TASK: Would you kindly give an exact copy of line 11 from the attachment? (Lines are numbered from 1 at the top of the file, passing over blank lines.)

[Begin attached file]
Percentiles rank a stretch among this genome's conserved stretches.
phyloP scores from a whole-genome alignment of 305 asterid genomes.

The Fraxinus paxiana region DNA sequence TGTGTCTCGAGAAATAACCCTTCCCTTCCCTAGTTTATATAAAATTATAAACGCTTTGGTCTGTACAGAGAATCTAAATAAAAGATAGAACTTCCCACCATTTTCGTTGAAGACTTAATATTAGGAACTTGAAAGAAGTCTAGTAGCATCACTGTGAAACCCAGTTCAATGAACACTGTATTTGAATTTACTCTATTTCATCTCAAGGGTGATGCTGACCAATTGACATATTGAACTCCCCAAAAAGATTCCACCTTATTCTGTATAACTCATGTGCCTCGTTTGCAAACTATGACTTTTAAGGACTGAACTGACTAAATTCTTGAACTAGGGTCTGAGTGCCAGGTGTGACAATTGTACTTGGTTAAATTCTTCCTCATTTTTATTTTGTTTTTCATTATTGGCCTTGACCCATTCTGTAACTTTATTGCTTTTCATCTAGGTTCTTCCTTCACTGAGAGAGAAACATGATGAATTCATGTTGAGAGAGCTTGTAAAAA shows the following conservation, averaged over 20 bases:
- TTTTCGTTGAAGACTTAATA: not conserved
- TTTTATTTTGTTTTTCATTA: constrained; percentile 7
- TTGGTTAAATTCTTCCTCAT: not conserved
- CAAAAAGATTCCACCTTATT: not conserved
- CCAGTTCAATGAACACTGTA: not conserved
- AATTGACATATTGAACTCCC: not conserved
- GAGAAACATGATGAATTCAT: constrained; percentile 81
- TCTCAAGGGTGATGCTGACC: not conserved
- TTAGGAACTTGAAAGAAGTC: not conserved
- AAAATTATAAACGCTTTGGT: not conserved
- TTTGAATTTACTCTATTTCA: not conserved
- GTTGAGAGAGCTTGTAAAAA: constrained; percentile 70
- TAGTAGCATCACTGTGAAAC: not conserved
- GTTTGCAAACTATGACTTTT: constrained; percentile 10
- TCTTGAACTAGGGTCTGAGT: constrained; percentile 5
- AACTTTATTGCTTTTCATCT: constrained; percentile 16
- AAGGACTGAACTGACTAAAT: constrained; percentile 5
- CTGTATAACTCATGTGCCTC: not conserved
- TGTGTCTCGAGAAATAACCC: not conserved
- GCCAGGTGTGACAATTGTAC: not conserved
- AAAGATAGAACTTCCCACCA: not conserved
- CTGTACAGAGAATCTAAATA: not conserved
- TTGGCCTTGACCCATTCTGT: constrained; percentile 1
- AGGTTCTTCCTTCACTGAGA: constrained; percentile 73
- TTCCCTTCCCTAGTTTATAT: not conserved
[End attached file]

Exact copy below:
- TCTCAAGGGTGATGCTGACC: not conserved